The artist’s new mixed-media works are assembled using quilts sourced from Tehran’s bazaars, and layered with fabrics collected by the artist over decades.
The exhibition’s title “Shah Abbas and his Page Boy” references Muhammad Qasim’s 17th century painting of the Safavid ruler Shah Abbas I in the collection of the Musée du Louvre in Paris.
Iranian artist Fereydoun Ave’s newest works are inspired by painter Muhammad Qasim’s 17th century painting in the collection of the Musée du Louvre, and are on view in his solo exhibition “Shah Abbas and his Page Boy” at Rossi & Rossi, Hong Kong until 29 July 2017. Resembling quilts named lahaf that are often placed in domestic settings in Persian culture, the works are a commentary on the conventional boundary between public and private.
Born in 1945 in Tehran, Fereydoun Ave is hailed as a leading figure in the first generation of Iranian contemporary artists. He studied in the United Kingdom and the United States and worked at various organisations such as the Iranian-American Society and the National Theatre in Tehran before the Iranian Revolution. Against the backdrop of the flourishing of Tehran as a cultural hub in West Asia in the 1970s, the artist founded an alternative art space in the city in 1984 known as 13 Vanak Street.
His works have been included in collections around the world, such as Contemporary Art Museum, Tehran; the Metropolitan Museum of Art, New York; the Centre Georges Pompidou, Paris; and the British Museum, London. His works have also been exhibited widely, including at Los Angeles County Museum of Art, Los Angeles; Tel Aviv Museum of Art, Tel Aviv, Israel; Barbican Art Gallery, London; and AB Gallery, Zurich, Switzerland, among others.
Shah Abbas I and his Page
Shah Abbas I (1571-1629) was a powerful ruler of the Safavid dynasty in Iran. In 1627, court painter Muhammad Qasim Musawir portrayed the ruler embracing his page boy while he was offering the ruler some wine. The ink drawing on paper shows a stark contrast between the public image of the ruler and his private life. Based on the notion of the discrepancy between the private and the public spheres, artist Fereydoun Ave creates a series of textile collages to draw attention to the domestic interior of Iranian civilisation.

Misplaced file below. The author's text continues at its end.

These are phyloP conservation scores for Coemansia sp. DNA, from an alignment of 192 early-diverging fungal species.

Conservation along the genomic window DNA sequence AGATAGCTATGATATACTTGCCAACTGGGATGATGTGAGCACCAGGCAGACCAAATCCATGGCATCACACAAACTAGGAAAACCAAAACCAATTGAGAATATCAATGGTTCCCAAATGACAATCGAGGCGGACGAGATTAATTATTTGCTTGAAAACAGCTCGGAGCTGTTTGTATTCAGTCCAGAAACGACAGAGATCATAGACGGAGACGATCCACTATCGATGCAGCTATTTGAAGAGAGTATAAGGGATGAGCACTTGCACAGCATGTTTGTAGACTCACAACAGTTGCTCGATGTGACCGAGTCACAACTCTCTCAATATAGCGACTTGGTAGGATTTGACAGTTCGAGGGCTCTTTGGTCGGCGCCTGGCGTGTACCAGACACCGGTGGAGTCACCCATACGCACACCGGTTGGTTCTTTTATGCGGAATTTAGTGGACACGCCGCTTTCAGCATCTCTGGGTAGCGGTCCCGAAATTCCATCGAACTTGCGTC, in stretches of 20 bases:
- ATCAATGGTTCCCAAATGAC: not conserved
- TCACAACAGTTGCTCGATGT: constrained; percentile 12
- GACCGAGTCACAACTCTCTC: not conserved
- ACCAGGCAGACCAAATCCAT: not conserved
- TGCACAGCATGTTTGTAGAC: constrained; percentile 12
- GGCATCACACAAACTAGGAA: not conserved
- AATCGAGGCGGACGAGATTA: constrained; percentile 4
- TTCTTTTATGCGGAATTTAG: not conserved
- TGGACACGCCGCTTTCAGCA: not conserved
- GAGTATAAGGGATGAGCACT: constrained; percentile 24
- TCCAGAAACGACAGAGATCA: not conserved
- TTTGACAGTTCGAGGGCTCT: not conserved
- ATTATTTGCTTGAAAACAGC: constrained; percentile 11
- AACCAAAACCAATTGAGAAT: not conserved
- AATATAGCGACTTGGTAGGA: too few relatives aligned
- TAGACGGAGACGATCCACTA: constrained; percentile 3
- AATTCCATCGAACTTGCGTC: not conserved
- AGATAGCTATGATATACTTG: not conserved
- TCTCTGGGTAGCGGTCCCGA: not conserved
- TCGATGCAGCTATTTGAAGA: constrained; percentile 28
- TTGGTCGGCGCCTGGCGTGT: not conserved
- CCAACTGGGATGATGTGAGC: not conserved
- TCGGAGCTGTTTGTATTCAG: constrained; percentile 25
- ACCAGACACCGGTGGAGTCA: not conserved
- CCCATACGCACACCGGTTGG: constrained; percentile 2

Textiles and Fabrics
Fereydoun Ave is known for his “Rostam” series earlier on that explores Iranian masculinity. Having worked in the art and cultural sector for almost 50 years, the artist has curated numerous exhibitions and fostered the career growth of many contemporary Iranian artists. In his recent series “Shah Abbas and his Page Boy”, he creates collages out of his collection of textiles. He commissions blankets from the bazaar in Tehran and assembles them in a way that resembles pre-modern Persian blankets known as lahaf.
In a brochure (PDF download) for the exhibition, art historian David Gleeson writes:
These recall the pre-modern blankets (lahaf) that used to placed over domestic braziers (korsi) and around which people would sit and keep warm during cold weather. Iranian society would congregate around the korsi with their legs under the lahaf blanket, discussing news, views and whatever else came to mind.
In short, the role of the lahaf blankets is central to human interaction in Iranian society.
Private and Public
Curator Peter Fischer mentions in his essay “This and That. Fereydoun Ave’s Image of the World” about the ironic condition of the lahaf:
In their function as blankets they promise protection and warmth, but are also capable of concealing, suppressing, covering up and suffocating.
In Iran, the domestic interior is guarded. Yet, in this series of patchwork textile collages, the artist seeks to invert the conventional boundary between private and public to showcase the intimate and forgotten stories in Iranian history and civilisation.
Traditional Culture with Contemporary Flair
Iranian artist Fereydoun Ave’s contemporaries include Cy Twombly, Andy Warhol, John Cage and Robert Rauschenberg. Combining the traditional aesthetics of the East with the avant-garde expression of the West, the artist fuses gestural abstraction, assemblage and Persian textiles in his work.
Fereydoun Ave met the late artist Cy Twombly in the 1970s and remained friends. Earlier on, he curated a show to pay tribute to Twombly’s use of calligraphic lines and mark-making. Speaking about Twombly’s influence on his work in an interview, he mentions:
He was the person who completely changed my vision about visual arts and artists and we became great friends.
The inter-cultural exchange is manifest in Fereydoun Ave’s approach to the works in the current exhibition, as well as in his role as a collector and mentor to an entire generation of Iranian artists.
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